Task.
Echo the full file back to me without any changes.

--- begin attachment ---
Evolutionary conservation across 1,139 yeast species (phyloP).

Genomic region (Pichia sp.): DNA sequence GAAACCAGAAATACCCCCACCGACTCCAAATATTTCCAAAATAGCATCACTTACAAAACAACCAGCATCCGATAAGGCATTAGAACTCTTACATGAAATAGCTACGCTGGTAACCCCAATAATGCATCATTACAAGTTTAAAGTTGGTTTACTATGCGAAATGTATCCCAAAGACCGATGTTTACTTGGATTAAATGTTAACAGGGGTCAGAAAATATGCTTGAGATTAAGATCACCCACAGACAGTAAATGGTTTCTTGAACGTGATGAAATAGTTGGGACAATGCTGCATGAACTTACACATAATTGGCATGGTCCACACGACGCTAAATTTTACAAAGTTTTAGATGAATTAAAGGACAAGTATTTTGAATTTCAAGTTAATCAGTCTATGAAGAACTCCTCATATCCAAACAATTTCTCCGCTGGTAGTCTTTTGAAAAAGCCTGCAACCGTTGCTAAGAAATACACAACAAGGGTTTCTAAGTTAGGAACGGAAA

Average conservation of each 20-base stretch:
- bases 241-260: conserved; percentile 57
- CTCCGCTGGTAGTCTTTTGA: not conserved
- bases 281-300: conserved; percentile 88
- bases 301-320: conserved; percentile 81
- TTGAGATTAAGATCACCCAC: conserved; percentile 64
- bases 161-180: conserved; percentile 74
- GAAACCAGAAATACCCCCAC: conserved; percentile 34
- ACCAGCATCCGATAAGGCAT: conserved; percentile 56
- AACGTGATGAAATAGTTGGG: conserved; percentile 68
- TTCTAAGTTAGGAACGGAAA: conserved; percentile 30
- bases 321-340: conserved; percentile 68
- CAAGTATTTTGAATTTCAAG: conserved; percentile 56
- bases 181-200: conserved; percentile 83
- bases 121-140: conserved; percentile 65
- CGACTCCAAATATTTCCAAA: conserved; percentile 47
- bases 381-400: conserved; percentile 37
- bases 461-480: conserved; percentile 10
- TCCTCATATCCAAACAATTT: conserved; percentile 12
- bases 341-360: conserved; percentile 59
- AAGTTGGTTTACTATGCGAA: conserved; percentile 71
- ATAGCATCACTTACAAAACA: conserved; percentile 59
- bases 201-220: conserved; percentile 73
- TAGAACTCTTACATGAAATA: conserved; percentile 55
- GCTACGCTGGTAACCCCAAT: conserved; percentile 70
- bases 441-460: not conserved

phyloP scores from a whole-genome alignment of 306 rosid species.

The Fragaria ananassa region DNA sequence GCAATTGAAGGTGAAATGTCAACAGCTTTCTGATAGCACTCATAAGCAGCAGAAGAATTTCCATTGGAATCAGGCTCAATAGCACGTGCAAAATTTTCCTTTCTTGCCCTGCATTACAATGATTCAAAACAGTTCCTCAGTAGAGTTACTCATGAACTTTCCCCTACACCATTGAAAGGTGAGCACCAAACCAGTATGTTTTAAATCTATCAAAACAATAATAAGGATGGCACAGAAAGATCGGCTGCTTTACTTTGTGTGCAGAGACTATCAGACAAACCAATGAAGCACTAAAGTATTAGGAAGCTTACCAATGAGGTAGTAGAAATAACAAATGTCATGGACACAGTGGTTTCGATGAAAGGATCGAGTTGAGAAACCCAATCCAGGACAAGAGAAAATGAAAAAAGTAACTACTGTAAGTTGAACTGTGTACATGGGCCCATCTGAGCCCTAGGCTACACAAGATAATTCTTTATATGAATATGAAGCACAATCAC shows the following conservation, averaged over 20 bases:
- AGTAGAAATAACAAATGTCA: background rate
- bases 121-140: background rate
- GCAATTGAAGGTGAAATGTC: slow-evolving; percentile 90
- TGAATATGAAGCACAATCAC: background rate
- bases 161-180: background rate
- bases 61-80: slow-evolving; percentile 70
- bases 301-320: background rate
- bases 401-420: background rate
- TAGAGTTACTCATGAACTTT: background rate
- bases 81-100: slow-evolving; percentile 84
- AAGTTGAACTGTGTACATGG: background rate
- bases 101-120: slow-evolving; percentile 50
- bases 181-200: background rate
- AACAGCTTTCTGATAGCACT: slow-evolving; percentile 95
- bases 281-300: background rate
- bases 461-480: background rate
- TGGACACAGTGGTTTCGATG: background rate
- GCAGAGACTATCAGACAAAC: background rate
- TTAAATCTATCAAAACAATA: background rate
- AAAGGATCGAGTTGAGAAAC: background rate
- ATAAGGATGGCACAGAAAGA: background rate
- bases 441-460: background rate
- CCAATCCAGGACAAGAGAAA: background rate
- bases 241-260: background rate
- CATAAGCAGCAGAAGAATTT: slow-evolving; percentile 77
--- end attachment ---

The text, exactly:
Evolutionary conservation across 1,139 yeast species (phyloP).

Genomic region (Pichia sp.): DNA sequence GAAACCAGAAATACCCCCACCGACTCCAAATATTTCCAAAATAGCATCACTTACAAAACAACCAGCATCCGATAAGGCATTAGAACTCTTACATGAAATAGCTACGCTGGTAACCCCAATAATGCATCATTACAAGTTTAAAGTTGGTTTACTATGCGAAATGTATCCCAAAGACCGATGTTTACTTGGATTAAATGTTAACAGGGGTCAGAAAATATGCTTGAGATTAAGATCACCCACAGACAGTAAATGGTTTCTTGAACGTGATGAAATAGTTGGGACAATGCTGCATGAACTTACACATAATTGGCATGGTCCACACGACGCTAAATTTTACAAAGTTTTAGATGAATTAAAGGACAAGTATTTTGAATTTCAAGTTAATCAGTCTATGAAGAACTCCTCATATCCAAACAATTTCTCCGCTGGTAGTCTTTTGAAAAAGCCTGCAACCGTTGCTAAGAAATACACAACAAGGGTTTCTAAGTTAGGAACGGAAA

Average conservation of each 20-base stretch:
- bases 241-260: conserved; percentile 57
- CTCCGCTGGTAGTCTTTTGA: not conserved
- bases 281-300: conserved; percentile 88
- bases 301-320: conserved; percentile 81
- TTGAGATTAAGATCACCCAC: conserved; percentile 64
- bases 161-180: conserved; percentile 74
- GAAACCAGAAATACCCCCAC: conserved; percentile 34
- ACCAGCATCCGATAAGGCAT: conserved; percentile 56
- AACGTGATGAAATAGTTGGG: conserved; percentile 68
- TTCTAAGTTAGGAACGGAAA: conserved; percentile 30
- bases 321-340: conserved; percentile 68
- CAAGTATTTTGAATTTCAAG: conserved; percentile 56
- bases 181-200: conserved; percentile 83
- bases 121-140: conserved; percentile 65
- CGACTCCAAATATTTCCAAA: conserved; percentile 47
- bases 381-400: conserved; percentile 37
- bases 461-480: conserved; percentile 10
- TCCTCATATCCAAACAATTT: conserved; percentile 12
- bases 341-360: conserved; percentile 59
- AAGTTGGTTTACTATGCGAA: conserved; percentile 71
- ATAGCATCACTTACAAAACA: conserved; percentile 59
- bases 201-220: conserved; percentile 73
- TAGAACTCTTACATGAAATA: conserved; percentile 55
- GCTACGCTGGTAACCCCAAT: conserved; percentile 70
- bases 441-460: not conserved

phyloP scores from a whole-genome alignment of 306 rosid species.

The Fragaria ananassa region DNA sequence GCAATTGAAGGTGAAATGTCAACAGCTTTCTGATAGCACTCATAAGCAGCAGAAGAATTTCCATTGGAATCAGGCTCAATAGCACGTGCAAAATTTTCCTTTCTTGCCCTGCATTACAATGATTCAAAACAGTTCCTCAGTAGAGTTACTCATGAACTTTCCCCTACACCATTGAAAGGTGAGCACCAAACCAGTATGTTTTAAATCTATCAAAACAATAATAAGGATGGCACAGAAAGATCGGCTGCTTTACTTTGTGTGCAGAGACTATCAGACAAACCAATGAAGCACTAAAGTATTAGGAAGCTTACCAATGAGGTAGTAGAAATAACAAATGTCATGGACACAGTGGTTTCGATGAAAGGATCGAGTTGAGAAACCCAATCCAGGACAAGAGAAAATGAAAAAAGTAACTACTGTAAGTTGAACTGTGTACATGGGCCCATCTGAGCCCTAGGCTACACAAGATAATTCTTTATATGAATATGAAGCACAATCAC shows the following conservation, averaged over 20 bases:
- AGTAGAAATAACAAATGTCA: background rate
- bases 121-140: background rate
- GCAATTGAAGGTGAAATGTC: slow-evolving; percentile 90
- TGAATATGAAGCACAATCAC: background rate
- bases 161-180: background rate
- bases 61-80: slow-evolving; percentile 70
- bases 301-320: background rate
- bases 401-420: background rate
- TAGAGTTACTCATGAACTTT: background rate
- bases 81-100: slow-evolving; percentile 84
- AAGTTGAACTGTGTACATGG: background rate
- bases 101-120: slow-evolving; percentile 50
- bases 181-200: background rate
- AACAGCTTTCTGATAGCACT: slow-evolving; percentile 95
- bases 281-300: background rate
- bases 461-480: background rate
- TGGACACAGTGGTTTCGATG: background rate
- GCAGAGACTATCAGACAAAC: background rate
- TTAAATCTATCAAAACAATA: background rate
- AAAGGATCGAGTTGAGAAAC: background rate
- ATAAGGATGGCACAGAAAGA: background rate
- bases 441-460: background rate
- CCAATCCAGGACAAGAGAAA: background rate
- bases 241-260: background rate
- CATAAGCAGCAGAAGAATTT: slow-evolving; percentile 77